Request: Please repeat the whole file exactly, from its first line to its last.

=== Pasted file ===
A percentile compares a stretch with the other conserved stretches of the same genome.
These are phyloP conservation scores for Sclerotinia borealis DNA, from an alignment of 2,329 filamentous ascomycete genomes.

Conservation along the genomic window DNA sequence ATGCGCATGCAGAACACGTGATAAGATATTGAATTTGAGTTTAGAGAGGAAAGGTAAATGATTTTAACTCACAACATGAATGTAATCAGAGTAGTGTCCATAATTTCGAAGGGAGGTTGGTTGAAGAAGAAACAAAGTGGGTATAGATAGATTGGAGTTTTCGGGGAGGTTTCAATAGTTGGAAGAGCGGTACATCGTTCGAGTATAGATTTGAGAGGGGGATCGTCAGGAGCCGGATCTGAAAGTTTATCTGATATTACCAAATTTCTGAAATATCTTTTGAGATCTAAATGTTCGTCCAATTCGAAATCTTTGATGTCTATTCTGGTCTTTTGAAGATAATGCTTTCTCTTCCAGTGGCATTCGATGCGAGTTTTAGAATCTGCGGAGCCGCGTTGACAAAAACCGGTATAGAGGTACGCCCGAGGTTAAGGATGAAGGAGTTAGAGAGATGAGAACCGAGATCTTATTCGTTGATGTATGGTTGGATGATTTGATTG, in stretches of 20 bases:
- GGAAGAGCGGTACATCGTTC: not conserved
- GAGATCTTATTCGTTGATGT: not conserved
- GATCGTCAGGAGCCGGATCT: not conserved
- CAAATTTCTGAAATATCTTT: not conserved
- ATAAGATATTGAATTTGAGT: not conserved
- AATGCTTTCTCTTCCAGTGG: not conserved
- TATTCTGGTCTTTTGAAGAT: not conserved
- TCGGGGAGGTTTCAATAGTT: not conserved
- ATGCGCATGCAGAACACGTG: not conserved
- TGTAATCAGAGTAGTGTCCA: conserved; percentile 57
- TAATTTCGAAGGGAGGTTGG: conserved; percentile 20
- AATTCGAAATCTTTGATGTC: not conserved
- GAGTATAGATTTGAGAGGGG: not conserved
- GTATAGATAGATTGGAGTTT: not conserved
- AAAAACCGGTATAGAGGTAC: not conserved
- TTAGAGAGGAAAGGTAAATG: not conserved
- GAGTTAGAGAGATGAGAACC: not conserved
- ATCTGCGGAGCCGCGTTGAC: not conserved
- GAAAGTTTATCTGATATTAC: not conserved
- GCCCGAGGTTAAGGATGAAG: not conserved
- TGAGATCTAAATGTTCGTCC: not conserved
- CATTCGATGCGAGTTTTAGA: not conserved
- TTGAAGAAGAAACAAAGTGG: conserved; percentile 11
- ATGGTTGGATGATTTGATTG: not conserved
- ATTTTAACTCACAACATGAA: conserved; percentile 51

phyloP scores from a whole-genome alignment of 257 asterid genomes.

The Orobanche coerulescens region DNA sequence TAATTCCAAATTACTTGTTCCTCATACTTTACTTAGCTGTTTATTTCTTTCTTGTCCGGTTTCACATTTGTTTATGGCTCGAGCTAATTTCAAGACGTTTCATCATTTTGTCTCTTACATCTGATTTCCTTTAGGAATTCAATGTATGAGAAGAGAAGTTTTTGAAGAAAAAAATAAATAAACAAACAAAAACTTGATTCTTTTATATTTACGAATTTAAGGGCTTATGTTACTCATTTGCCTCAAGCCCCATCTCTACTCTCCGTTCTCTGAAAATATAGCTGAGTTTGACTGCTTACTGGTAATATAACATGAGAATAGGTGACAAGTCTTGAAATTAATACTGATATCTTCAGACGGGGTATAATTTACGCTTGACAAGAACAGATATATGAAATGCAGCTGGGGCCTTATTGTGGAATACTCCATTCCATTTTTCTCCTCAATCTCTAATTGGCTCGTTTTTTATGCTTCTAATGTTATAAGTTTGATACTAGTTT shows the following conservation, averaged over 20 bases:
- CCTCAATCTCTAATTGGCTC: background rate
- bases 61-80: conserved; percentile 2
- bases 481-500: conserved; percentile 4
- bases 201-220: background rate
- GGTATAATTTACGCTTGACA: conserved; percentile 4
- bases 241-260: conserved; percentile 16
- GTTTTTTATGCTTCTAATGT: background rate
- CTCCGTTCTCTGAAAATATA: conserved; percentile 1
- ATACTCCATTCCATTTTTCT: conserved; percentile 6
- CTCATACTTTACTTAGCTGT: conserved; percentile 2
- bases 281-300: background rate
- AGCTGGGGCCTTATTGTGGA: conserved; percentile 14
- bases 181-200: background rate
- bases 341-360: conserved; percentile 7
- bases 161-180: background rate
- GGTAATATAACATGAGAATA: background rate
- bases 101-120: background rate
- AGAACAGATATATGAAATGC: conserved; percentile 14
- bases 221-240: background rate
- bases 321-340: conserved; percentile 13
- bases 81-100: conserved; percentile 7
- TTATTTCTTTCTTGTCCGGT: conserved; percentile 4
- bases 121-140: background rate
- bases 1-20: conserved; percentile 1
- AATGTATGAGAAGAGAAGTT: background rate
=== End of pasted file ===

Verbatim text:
A percentile compares a stretch with the other conserved stretches of the same genome.
These are phyloP conservation scores for Sclerotinia borealis DNA, from an alignment of 2,329 filamentous ascomycete genomes.

Conservation along the genomic window DNA sequence ATGCGCATGCAGAACACGTGATAAGATATTGAATTTGAGTTTAGAGAGGAAAGGTAAATGATTTTAACTCACAACATGAATGTAATCAGAGTAGTGTCCATAATTTCGAAGGGAGGTTGGTTGAAGAAGAAACAAAGTGGGTATAGATAGATTGGAGTTTTCGGGGAGGTTTCAATAGTTGGAAGAGCGGTACATCGTTCGAGTATAGATTTGAGAGGGGGATCGTCAGGAGCCGGATCTGAAAGTTTATCTGATATTACCAAATTTCTGAAATATCTTTTGAGATCTAAATGTTCGTCCAATTCGAAATCTTTGATGTCTATTCTGGTCTTTTGAAGATAATGCTTTCTCTTCCAGTGGCATTCGATGCGAGTTTTAGAATCTGCGGAGCCGCGTTGACAAAAACCGGTATAGAGGTACGCCCGAGGTTAAGGATGAAGGAGTTAGAGAGATGAGAACCGAGATCTTATTCGTTGATGTATGGTTGGATGATTTGATTG, in stretches of 20 bases:
- GGAAGAGCGGTACATCGTTC: not conserved
- GAGATCTTATTCGTTGATGT: not conserved
- GATCGTCAGGAGCCGGATCT: not conserved
- CAAATTTCTGAAATATCTTT: not conserved
- ATAAGATATTGAATTTGAGT: not conserved
- AATGCTTTCTCTTCCAGTGG: not conserved
- TATTCTGGTCTTTTGAAGAT: not conserved
- TCGGGGAGGTTTCAATAGTT: not conserved
- ATGCGCATGCAGAACACGTG: not conserved
- TGTAATCAGAGTAGTGTCCA: conserved; percentile 57
- TAATTTCGAAGGGAGGTTGG: conserved; percentile 20
- AATTCGAAATCTTTGATGTC: not conserved
- GAGTATAGATTTGAGAGGGG: not conserved
- GTATAGATAGATTGGAGTTT: not conserved
- AAAAACCGGTATAGAGGTAC: not conserved
- TTAGAGAGGAAAGGTAAATG: not conserved
- GAGTTAGAGAGATGAGAACC: not conserved
- ATCTGCGGAGCCGCGTTGAC: not conserved
- GAAAGTTTATCTGATATTAC: not conserved
- GCCCGAGGTTAAGGATGAAG: not conserved
- TGAGATCTAAATGTTCGTCC: not conserved
- CATTCGATGCGAGTTTTAGA: not conserved
- TTGAAGAAGAAACAAAGTGG: conserved; percentile 11
- ATGGTTGGATGATTTGATTG: not conserved
- ATTTTAACTCACAACATGAA: conserved; percentile 51

phyloP scores from a whole-genome alignment of 257 asterid genomes.

The Orobanche coerulescens region DNA sequence TAATTCCAAATTACTTGTTCCTCATACTTTACTTAGCTGTTTATTTCTTTCTTGTCCGGTTTCACATTTGTTTATGGCTCGAGCTAATTTCAAGACGTTTCATCATTTTGTCTCTTACATCTGATTTCCTTTAGGAATTCAATGTATGAGAAGAGAAGTTTTTGAAGAAAAAAATAAATAAACAAACAAAAACTTGATTCTTTTATATTTACGAATTTAAGGGCTTATGTTACTCATTTGCCTCAAGCCCCATCTCTACTCTCCGTTCTCTGAAAATATAGCTGAGTTTGACTGCTTACTGGTAATATAACATGAGAATAGGTGACAAGTCTTGAAATTAATACTGATATCTTCAGACGGGGTATAATTTACGCTTGACAAGAACAGATATATGAAATGCAGCTGGGGCCTTATTGTGGAATACTCCATTCCATTTTTCTCCTCAATCTCTAATTGGCTCGTTTTTTATGCTTCTAATGTTATAAGTTTGATACTAGTTT shows the following conservation, averaged over 20 bases:
- CCTCAATCTCTAATTGGCTC: background rate
- bases 61-80: conserved; percentile 2
- bases 481-500: conserved; percentile 4
- bases 201-220: background rate
- GGTATAATTTACGCTTGACA: conserved; percentile 4
- bases 241-260: conserved; percentile 16
- GTTTTTTATGCTTCTAATGT: background rate
- CTCCGTTCTCTGAAAATATA: conserved; percentile 1
- ATACTCCATTCCATTTTTCT: conserved; percentile 6
- CTCATACTTTACTTAGCTGT: conserved; percentile 2
- bases 281-300: background rate
- AGCTGGGGCCTTATTGTGGA: conserved; percentile 14
- bases 181-200: background rate
- bases 341-360: conserved; percentile 7
- bases 161-180: background rate
- GGTAATATAACATGAGAATA: background rate
- bases 101-120: background rate
- AGAACAGATATATGAAATGC: conserved; percentile 14
- bases 221-240: background rate
- bases 321-340: conserved; percentile 13
- bases 81-100: conserved; percentile 7
- TTATTTCTTTCTTGTCCGGT: conserved; percentile 4
- bases 121-140: background rate
- bases 1-20: conserved; percentile 1
- AATGTATGAGAAGAGAAGTT: background rate